U.S.S. Enterprise • NCC-1701 • Constitution Class Heavy Cruiser


Model by John T.


Building the Scratchbuilt USS Enterprise

Fiberglass, custom vaccuform plastic, wiring, LED lighting, wood

Model Specifications:
Scale = 1/130
Length = 221 cm
Width = 98 cm
Height = 56 cm

This is my scratchbuilt model of the classic Trek series USS Enterprise. She measures over 7 feet in length. The saucer is about 3 feet in diameter and the nacelles are about 4 feet long. This model was constructed in the early 80's and even to this day the model is in excellent condition.

I've always been interested in scratchbuilding models of just about everything. As a kid I never got the hang of plastic kits, for the parts were too small and usually never fit. I was notorious for over gluing to the point of meltdown, windshields usually suffered the most...
The concept of building a model of the TOS Enterprise came from seeing it on the series. I was impressed with the design elements of this miniature and that is what got me interested in building her.

The design was a major departure from the typical cheesy 60's finned rockets. Even to this day the sheer beauty of its design is timeless
This model was constructed from materials called fiberglass resin and woven glass matt. At the time this seemed to be a good choice, for I was familiar with its properties and processes.
All the cabin lights that are lit are constantly on. All the navigation lights that are meant to blink, do so as they did on TV. In some of these pictures the port and starboard running lights are lit and in others they aren't depending on when the picture was taken. The Nacelle domes blink in a semi-random fashion and the fan shape inside spins as it did on the show.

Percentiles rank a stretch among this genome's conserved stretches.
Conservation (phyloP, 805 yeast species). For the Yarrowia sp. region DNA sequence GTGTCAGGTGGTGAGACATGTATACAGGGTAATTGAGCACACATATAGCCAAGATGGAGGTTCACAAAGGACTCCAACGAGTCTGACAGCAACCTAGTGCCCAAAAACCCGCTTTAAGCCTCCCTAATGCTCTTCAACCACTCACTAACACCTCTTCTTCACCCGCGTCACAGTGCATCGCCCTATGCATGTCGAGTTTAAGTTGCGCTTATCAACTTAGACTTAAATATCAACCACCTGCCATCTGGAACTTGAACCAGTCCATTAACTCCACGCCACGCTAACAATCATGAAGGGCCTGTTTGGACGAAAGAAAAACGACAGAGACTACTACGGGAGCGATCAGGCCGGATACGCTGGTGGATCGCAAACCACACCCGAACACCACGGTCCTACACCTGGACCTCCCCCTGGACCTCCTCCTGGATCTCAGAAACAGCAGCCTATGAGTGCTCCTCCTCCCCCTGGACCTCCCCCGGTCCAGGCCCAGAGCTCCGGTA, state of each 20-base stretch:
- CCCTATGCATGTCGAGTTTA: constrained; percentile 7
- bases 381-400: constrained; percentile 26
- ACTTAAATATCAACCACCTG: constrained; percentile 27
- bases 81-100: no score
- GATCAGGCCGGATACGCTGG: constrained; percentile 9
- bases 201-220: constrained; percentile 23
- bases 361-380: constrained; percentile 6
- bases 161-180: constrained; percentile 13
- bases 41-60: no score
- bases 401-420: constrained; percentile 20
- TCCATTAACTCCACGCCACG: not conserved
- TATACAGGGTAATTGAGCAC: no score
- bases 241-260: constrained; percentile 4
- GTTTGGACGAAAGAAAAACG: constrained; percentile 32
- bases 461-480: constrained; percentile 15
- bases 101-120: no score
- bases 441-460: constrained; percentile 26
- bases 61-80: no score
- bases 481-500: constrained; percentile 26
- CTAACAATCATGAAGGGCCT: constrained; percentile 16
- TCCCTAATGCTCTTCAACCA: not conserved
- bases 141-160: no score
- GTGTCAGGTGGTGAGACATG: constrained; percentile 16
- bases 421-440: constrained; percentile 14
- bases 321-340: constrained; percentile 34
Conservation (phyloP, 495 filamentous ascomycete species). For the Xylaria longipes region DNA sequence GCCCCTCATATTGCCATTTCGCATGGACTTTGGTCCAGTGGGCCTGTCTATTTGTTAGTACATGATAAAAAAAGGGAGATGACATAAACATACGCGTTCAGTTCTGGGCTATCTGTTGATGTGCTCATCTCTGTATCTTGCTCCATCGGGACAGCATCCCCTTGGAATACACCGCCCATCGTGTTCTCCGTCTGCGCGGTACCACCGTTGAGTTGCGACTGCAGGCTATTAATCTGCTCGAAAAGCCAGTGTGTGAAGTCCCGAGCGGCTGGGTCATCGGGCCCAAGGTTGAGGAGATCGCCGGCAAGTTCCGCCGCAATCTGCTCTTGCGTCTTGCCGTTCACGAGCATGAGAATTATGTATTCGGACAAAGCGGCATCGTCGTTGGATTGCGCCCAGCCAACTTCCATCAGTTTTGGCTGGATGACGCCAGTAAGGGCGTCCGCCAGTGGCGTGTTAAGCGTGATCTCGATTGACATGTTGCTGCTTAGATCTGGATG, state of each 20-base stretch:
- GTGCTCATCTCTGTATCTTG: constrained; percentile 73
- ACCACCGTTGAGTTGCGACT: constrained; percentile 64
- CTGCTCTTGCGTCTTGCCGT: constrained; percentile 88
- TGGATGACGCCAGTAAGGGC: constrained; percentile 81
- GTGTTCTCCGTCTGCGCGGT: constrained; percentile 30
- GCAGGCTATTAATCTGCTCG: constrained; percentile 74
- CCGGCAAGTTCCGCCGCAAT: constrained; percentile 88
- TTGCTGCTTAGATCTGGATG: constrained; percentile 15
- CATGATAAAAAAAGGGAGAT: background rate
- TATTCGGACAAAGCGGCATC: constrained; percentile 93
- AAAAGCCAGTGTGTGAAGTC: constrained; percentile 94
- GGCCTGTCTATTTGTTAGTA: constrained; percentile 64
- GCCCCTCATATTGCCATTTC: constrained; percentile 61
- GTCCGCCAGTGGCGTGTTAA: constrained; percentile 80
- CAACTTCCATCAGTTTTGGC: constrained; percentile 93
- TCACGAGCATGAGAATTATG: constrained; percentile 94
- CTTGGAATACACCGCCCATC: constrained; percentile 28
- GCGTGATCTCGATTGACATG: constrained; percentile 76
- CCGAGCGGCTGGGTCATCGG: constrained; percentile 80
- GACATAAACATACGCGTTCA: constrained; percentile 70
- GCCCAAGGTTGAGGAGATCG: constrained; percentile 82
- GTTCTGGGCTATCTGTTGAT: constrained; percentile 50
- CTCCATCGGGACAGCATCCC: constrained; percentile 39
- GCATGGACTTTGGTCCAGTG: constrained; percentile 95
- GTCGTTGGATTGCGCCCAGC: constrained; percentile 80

There were two events in my life time that had a profound effect on me as a modeler—I met Gene Roddenberry at one of finest institutions, Dalhousie University, Halifax, Nova Scotia. He gave a talk on the World of Star Trek. I was asked by the promoters if I would bring the model to this event. This was quite a treat to see my model hanging over the area where Mr. Roddenberry gave his speech. Talking to him later on a one-to-one basis was truly thrilling.
The other event was meeting Ed Miarecki, the chief coordinator for the restoration of the original TOS Enterprise for the Smithsonian. I visited him at his home in Springfield, Mass. We had a great time talking about his part and his crew's part in
the restoration process. He was excited to see photos of my model and gave me valuable tips to help make my model more accurate.

This picture depicts some of the fine detail that's actually evident all over the hull, but you have to be pretty close to see it all.
Some of the details are off due to the fact that the model was first built in the early 80's and information was scarce compared to what is available today.

Over the years though, there have been several additions, replacements and corrections to the model to make it more accurate to the filming model.
Here's some under saucer detail. The finishing paints are latex-based. All lettering and stripes other than hull bulkhead numbers were hand drawn, transferred to frisking paper and airbrushed directly to the hull.
Here's a picture to really show the size of the model. This picture was taken at the Shearwater Aviation Museum Model Show/Contest 2003. I'm standing almost touching the port nacelle so you can judge how big the model really is with me as a reference. There's a vintage aircraft in the background as a part of the museum's regular exhibit. The model stand is electric and the Enterprise rotates in a slow path on its post. There's a halogen lamp affixed to the bottom of the stand that shines light on the lower saucer. The Enterprise's running and cabin lights are activated through the stand as well.
This is a composite Stephen did with Adobe Photoshop with a picture he took of my Enterprise.

here to see a picture that Stephen shot of my Enterprise and then composited of himself standing on the hull near the bridge to scale with the Enterprise!
This is the dedication plaque from the USS Enterprise.

Photos and artwork by Stephen L.